- Memantine: In the moderate to severe stages of the disease, the doctor may recommend memantine (Namenda) which takes an alternative approach compared to the cholinesterase inhibitors, avoiding the overstimulation of glutamate NMDA receptors which often will help restore limited memory functionality. Doctors will frequently add memantine to a patient’s care plan alongside a cholinesterase inhibitor once the disease advances.
Determining the effectiveness of these treatments takes patience, as each takes 4 to 6 weeks before benefits is will be realized. And, it is crucial to weigh the benefits against any negative effects, which could include confusion and constipation in memantine, and nausea, vomiting and a reduced heart rate with cholinesterase inhibitors.
One of the best ways to help individuals diagnosed with Alzheimer’s disease live life to the fullest is through employing the services of a specially trained caregiver who understands and will help manage the assorted struggles of dementia. Contact Endeavor Home Care at 480-498-2324 for more information on our professional, compassionate Phoenix home care services and learn how we can help a family member with Alzheimer’s.
When a parent has dementia, dining out poses a challenge.
It’s not always avoidable, however. Your mom really wants to attend her granddaughter’s wedding dinner. Her best friend is having a birthday gathering at a local restaurant. You’re not sure it’s a good idea.
It could be a baby shower, graduation dinner, or family reunion. If she is eager to attend, forcing your mom to stay home may upset her. Here are four ways to make sure the evening is a success.
Talk to the Host in Advance
Make sure the host knows your mom has dementia. Going to a crowded restaurant can be stressful when you have dementia. That doesn’t mean it’s impossible for your mom to have a good time. If the host knows in advance, it’s easier to make arrangements that will ease your mom’s stress during the event.
Carefully Pick Seating and Leave Room for an Escape
See if it can be arranged that your mom has a corner table away from noisier attendees. Noise can make for a very stressful evening out. A corner table nearer a door may work best.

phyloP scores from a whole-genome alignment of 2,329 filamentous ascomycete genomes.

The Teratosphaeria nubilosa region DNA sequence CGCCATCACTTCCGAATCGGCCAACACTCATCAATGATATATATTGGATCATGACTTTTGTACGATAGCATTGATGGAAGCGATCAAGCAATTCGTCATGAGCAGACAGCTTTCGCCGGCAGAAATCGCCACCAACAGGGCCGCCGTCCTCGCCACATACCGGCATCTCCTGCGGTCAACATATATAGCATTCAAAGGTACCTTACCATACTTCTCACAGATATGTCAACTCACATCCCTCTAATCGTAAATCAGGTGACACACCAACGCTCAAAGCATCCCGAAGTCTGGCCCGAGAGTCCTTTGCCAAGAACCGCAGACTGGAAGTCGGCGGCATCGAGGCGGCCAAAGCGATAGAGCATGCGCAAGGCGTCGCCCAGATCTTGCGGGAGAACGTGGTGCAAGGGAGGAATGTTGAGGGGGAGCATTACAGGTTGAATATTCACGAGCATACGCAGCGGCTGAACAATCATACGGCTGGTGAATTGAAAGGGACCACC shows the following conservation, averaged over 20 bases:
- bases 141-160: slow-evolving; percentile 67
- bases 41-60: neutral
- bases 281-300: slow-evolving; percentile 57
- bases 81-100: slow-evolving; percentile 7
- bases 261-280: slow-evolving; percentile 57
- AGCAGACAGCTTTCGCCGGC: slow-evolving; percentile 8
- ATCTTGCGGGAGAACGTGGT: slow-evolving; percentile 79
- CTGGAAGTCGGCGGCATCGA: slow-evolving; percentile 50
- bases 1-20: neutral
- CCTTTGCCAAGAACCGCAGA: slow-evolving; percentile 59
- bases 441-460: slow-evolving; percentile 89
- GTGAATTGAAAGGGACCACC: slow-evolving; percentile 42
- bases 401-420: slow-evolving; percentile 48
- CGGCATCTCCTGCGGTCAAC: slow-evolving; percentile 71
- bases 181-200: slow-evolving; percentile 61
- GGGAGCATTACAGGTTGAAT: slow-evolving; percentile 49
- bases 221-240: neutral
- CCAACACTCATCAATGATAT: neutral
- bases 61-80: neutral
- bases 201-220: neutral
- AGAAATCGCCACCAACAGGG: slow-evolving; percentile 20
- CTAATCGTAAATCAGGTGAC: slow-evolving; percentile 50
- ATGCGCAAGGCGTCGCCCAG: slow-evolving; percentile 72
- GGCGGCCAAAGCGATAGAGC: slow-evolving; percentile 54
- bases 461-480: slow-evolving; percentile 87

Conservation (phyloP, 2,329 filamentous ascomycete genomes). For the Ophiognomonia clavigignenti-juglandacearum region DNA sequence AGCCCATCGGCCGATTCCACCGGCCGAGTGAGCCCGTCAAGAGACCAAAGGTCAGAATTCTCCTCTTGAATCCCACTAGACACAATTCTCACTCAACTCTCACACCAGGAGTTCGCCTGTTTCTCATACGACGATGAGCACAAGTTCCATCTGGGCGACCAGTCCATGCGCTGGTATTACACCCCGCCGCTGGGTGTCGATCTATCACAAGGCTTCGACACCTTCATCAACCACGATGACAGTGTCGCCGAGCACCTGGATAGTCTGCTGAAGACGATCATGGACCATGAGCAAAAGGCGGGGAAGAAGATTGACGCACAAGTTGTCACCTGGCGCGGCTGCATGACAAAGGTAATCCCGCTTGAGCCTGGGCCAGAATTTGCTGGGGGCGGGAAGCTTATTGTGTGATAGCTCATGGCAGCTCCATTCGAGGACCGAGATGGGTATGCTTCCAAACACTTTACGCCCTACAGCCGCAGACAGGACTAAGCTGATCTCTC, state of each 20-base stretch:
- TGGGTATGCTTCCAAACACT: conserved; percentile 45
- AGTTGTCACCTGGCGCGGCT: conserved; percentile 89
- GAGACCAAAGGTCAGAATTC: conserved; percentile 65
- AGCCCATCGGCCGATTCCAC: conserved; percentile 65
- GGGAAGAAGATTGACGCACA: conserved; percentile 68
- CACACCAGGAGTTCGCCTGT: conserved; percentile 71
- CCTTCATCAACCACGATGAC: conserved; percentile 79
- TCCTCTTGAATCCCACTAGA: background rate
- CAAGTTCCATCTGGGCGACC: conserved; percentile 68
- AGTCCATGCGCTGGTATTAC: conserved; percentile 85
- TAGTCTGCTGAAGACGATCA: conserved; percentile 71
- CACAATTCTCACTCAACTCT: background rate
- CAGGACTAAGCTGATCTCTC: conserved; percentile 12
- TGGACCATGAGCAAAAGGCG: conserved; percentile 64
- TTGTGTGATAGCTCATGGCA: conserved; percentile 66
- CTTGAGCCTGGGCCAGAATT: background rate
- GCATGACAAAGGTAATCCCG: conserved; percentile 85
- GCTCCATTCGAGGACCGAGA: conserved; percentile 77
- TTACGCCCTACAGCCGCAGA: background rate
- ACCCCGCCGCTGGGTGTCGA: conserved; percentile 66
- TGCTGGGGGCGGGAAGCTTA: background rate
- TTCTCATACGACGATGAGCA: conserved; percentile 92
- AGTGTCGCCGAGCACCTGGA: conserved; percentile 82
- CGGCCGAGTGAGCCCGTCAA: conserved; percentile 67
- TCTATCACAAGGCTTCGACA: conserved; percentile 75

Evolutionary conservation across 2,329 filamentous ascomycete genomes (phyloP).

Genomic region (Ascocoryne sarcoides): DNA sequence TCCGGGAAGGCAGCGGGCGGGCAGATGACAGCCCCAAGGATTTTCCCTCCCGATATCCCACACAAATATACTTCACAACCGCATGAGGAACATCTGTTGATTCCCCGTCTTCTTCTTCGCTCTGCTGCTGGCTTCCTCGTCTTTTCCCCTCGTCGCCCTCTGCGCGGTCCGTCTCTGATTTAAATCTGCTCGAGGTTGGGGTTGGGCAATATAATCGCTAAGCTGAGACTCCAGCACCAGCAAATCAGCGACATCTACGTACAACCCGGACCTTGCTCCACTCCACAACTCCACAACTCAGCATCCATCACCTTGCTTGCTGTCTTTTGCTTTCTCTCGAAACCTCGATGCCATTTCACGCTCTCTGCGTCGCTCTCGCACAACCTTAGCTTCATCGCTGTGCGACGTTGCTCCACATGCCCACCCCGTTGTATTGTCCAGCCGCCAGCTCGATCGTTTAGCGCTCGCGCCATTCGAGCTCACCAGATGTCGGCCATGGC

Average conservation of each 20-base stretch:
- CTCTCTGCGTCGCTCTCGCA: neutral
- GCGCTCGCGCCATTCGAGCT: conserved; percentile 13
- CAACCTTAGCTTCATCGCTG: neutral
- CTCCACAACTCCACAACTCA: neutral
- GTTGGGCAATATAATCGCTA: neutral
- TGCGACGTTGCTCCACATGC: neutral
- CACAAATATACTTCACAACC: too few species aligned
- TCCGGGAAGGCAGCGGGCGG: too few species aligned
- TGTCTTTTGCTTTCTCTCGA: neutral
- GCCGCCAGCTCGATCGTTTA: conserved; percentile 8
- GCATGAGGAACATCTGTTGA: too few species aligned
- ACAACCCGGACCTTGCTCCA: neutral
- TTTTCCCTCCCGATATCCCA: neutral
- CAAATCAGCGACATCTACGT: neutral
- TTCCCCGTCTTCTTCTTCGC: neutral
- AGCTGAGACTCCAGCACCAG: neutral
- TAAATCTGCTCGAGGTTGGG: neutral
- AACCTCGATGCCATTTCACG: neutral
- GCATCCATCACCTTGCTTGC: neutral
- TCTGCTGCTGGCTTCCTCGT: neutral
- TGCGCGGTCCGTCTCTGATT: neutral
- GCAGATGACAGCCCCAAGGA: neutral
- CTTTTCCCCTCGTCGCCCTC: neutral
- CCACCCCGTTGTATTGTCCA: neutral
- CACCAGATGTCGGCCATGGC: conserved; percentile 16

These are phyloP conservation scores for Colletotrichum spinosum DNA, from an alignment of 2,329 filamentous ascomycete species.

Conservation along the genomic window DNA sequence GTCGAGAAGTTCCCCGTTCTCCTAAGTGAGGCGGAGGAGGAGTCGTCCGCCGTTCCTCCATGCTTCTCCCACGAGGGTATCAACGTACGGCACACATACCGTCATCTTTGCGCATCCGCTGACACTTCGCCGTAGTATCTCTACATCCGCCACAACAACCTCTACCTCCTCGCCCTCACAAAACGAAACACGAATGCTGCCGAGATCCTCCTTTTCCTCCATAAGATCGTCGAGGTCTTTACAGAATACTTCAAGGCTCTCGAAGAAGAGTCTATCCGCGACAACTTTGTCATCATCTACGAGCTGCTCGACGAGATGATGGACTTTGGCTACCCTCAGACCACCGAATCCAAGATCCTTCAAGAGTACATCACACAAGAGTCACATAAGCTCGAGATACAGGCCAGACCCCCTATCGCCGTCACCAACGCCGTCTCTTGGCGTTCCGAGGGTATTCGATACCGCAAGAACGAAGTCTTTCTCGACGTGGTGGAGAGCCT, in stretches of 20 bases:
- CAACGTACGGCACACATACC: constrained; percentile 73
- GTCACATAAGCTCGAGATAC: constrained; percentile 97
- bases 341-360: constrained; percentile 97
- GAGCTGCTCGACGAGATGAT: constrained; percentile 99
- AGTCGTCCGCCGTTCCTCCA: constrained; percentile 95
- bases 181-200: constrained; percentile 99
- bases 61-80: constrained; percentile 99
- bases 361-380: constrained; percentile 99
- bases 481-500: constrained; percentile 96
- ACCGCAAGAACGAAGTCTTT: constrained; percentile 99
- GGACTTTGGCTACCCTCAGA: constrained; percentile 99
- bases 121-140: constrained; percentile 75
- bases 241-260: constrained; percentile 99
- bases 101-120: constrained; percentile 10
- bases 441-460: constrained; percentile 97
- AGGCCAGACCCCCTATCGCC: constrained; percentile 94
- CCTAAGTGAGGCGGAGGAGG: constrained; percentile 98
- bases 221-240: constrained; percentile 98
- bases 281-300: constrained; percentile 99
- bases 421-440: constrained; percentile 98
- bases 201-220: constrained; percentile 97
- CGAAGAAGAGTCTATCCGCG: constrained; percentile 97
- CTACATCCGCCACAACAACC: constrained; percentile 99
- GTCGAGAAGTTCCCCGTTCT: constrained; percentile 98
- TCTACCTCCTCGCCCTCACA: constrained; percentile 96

By being near a door, if your mom needs to leave for a few minutes, her escape route is right there. In inclement weather, she may need a quiet indoor space to go to. Talk to the restaurant’s event planner to see if there is a sitting area that will work for her. If the weather’s good, she can head outside to regroup. A bench outside that’s away from crowds will work.
Do a Trial Run
Take your mom to the restaurant beforehand. Take her at a quieter time of day when she’s at her best. Enjoy a meal, if possible, or simply have the host give a tour. Take a video if it’s allowed and replay it often. The more familiar the setting is, the easier the event will be for your mom.
Be Prepared to Leave Early
Your mom may start out strong and become agitated after an hour or two. Arrive as close to the time the meal will be served as possible. Once the meal’s over, your mom is free to leave. Make sure she knows that she can leave when she wants to once you’ve had your dinner.
If you cannot leave, have an elder care provider available to bring your mom back home and spend time with her. Caregivers can drive your mom to and from events and businesses. They are companions who can take your mom for a ride or play games with her at home. She gains a friend while you can stay out and enjoy the evening.
Discuss your family’s needs with an elder care agency. They can walk you through the range of services and pricing information. Call now to get started.